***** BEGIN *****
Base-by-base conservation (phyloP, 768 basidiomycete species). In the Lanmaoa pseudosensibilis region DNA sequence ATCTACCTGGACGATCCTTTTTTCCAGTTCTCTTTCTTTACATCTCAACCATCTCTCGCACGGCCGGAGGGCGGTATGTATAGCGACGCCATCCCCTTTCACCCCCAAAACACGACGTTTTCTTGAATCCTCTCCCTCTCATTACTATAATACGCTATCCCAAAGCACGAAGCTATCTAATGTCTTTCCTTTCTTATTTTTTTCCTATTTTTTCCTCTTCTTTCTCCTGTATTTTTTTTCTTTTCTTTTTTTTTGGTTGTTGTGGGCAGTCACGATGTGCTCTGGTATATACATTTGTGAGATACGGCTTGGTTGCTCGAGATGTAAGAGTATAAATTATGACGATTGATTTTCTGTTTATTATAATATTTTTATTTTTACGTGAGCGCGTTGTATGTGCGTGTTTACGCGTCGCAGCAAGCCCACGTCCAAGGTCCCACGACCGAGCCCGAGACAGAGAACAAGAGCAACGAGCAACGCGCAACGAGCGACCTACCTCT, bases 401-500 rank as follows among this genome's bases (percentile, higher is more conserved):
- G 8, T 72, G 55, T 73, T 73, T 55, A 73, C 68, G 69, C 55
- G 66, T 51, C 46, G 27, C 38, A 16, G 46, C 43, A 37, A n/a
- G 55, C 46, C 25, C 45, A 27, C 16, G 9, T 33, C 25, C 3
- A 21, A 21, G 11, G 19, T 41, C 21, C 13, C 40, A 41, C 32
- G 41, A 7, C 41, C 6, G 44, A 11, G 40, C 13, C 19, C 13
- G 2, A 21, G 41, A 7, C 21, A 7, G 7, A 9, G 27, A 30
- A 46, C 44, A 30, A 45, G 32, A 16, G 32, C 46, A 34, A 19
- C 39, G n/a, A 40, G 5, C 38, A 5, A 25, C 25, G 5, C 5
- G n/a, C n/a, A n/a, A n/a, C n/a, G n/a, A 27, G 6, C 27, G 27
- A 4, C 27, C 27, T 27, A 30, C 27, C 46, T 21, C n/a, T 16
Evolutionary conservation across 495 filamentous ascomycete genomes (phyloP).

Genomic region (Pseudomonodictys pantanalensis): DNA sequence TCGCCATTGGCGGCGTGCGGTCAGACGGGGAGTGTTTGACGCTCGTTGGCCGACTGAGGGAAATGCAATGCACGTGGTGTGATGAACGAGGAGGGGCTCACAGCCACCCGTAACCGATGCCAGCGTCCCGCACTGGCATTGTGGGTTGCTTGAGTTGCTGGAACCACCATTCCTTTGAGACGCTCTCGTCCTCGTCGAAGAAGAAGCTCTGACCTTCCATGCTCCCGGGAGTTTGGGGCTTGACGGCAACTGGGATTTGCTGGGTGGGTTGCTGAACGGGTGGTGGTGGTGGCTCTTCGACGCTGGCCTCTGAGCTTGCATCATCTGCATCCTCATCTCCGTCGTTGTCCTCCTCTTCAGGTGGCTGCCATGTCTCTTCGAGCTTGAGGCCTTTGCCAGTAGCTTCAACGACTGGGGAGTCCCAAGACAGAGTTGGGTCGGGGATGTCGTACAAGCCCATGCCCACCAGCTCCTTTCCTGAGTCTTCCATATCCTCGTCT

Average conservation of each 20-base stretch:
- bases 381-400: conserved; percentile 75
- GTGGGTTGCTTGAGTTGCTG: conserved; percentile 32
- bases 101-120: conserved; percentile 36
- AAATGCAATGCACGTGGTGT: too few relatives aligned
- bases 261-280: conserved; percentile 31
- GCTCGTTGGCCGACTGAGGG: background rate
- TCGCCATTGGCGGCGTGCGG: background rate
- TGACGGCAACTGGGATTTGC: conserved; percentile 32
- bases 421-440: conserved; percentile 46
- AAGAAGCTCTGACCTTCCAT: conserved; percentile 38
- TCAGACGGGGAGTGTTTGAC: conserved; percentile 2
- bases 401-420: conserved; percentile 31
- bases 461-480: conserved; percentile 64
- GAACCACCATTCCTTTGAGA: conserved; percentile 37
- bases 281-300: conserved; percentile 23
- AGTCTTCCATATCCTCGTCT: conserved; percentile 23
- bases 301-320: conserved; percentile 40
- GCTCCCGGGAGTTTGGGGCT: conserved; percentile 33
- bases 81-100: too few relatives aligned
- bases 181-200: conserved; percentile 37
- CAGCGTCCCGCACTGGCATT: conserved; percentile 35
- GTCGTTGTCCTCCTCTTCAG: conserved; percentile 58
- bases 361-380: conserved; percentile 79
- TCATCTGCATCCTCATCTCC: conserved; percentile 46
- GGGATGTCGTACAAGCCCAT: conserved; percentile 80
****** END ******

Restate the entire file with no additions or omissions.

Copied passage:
Base-by-base conservation (phyloP, 768 basidiomycete species). In the Lanmaoa pseudosensibilis region DNA sequence ATCTACCTGGACGATCCTTTTTTCCAGTTCTCTTTCTTTACATCTCAACCATCTCTCGCACGGCCGGAGGGCGGTATGTATAGCGACGCCATCCCCTTTCACCCCCAAAACACGACGTTTTCTTGAATCCTCTCCCTCTCATTACTATAATACGCTATCCCAAAGCACGAAGCTATCTAATGTCTTTCCTTTCTTATTTTTTTCCTATTTTTTCCTCTTCTTTCTCCTGTATTTTTTTTCTTTTCTTTTTTTTTGGTTGTTGTGGGCAGTCACGATGTGCTCTGGTATATACATTTGTGAGATACGGCTTGGTTGCTCGAGATGTAAGAGTATAAATTATGACGATTGATTTTCTGTTTATTATAATATTTTTATTTTTACGTGAGCGCGTTGTATGTGCGTGTTTACGCGTCGCAGCAAGCCCACGTCCAAGGTCCCACGACCGAGCCCGAGACAGAGAACAAGAGCAACGAGCAACGCGCAACGAGCGACCTACCTCT, bases 401-500 rank as follows among this genome's bases (percentile, higher is more conserved):
- G 8, T 72, G 55, T 73, T 73, T 55, A 73, C 68, G 69, C 55
- G 66, T 51, C 46, G 27, C 38, A 16, G 46, C 43, A 37, A n/a
- G 55, C 46, C 25, C 45, A 27, C 16, G 9, T 33, C 25, C 3
- A 21, A 21, G 11, G 19, T 41, C 21, C 13, C 40, A 41, C 32
- G 41, A 7, C 41, C 6, G 44, A 11, G 40, C 13, C 19, C 13
- G 2, A 21, G 41, A 7, C 21, A 7, G 7, A 9, G 27, A 30
- A 46, C 44, A 30, A 45, G 32, A 16, G 32, C 46, A 34, A 19
- C 39, G n/a, A 40, G 5, C 38, A 5, A 25, C 25, G 5, C 5
- G n/a, C n/a, A n/a, A n/a, C n/a, G n/a, A 27, G 6, C 27, G 27
- A 4, C 27, C 27, T 27, A 30, C 27, C 46, T 21, C n/a, T 16
Evolutionary conservation across 495 filamentous ascomycete genomes (phyloP).

Genomic region (Pseudomonodictys pantanalensis): DNA sequence TCGCCATTGGCGGCGTGCGGTCAGACGGGGAGTGTTTGACGCTCGTTGGCCGACTGAGGGAAATGCAATGCACGTGGTGTGATGAACGAGGAGGGGCTCACAGCCACCCGTAACCGATGCCAGCGTCCCGCACTGGCATTGTGGGTTGCTTGAGTTGCTGGAACCACCATTCCTTTGAGACGCTCTCGTCCTCGTCGAAGAAGAAGCTCTGACCTTCCATGCTCCCGGGAGTTTGGGGCTTGACGGCAACTGGGATTTGCTGGGTGGGTTGCTGAACGGGTGGTGGTGGTGGCTCTTCGACGCTGGCCTCTGAGCTTGCATCATCTGCATCCTCATCTCCGTCGTTGTCCTCCTCTTCAGGTGGCTGCCATGTCTCTTCGAGCTTGAGGCCTTTGCCAGTAGCTTCAACGACTGGGGAGTCCCAAGACAGAGTTGGGTCGGGGATGTCGTACAAGCCCATGCCCACCAGCTCCTTTCCTGAGTCTTCCATATCCTCGTCT

Average conservation of each 20-base stretch:
- bases 381-400: conserved; percentile 75
- GTGGGTTGCTTGAGTTGCTG: conserved; percentile 32
- bases 101-120: conserved; percentile 36
- AAATGCAATGCACGTGGTGT: too few relatives aligned
- bases 261-280: conserved; percentile 31
- GCTCGTTGGCCGACTGAGGG: background rate
- TCGCCATTGGCGGCGTGCGG: background rate
- TGACGGCAACTGGGATTTGC: conserved; percentile 32
- bases 421-440: conserved; percentile 46
- AAGAAGCTCTGACCTTCCAT: conserved; percentile 38
- TCAGACGGGGAGTGTTTGAC: conserved; percentile 2
- bases 401-420: conserved; percentile 31
- bases 461-480: conserved; percentile 64
- GAACCACCATTCCTTTGAGA: conserved; percentile 37
- bases 281-300: conserved; percentile 23
- AGTCTTCCATATCCTCGTCT: conserved; percentile 23
- bases 301-320: conserved; percentile 40
- GCTCCCGGGAGTTTGGGGCT: conserved; percentile 33
- bases 81-100: too few relatives aligned
- bases 181-200: conserved; percentile 37
- CAGCGTCCCGCACTGGCATT: conserved; percentile 35
- GTCGTTGTCCTCCTCTTCAG: conserved; percentile 58
- bases 361-380: conserved; percentile 79
- TCATCTGCATCCTCATCTCC: conserved; percentile 46
- GGGATGTCGTACAAGCCCAT: conserved; percentile 80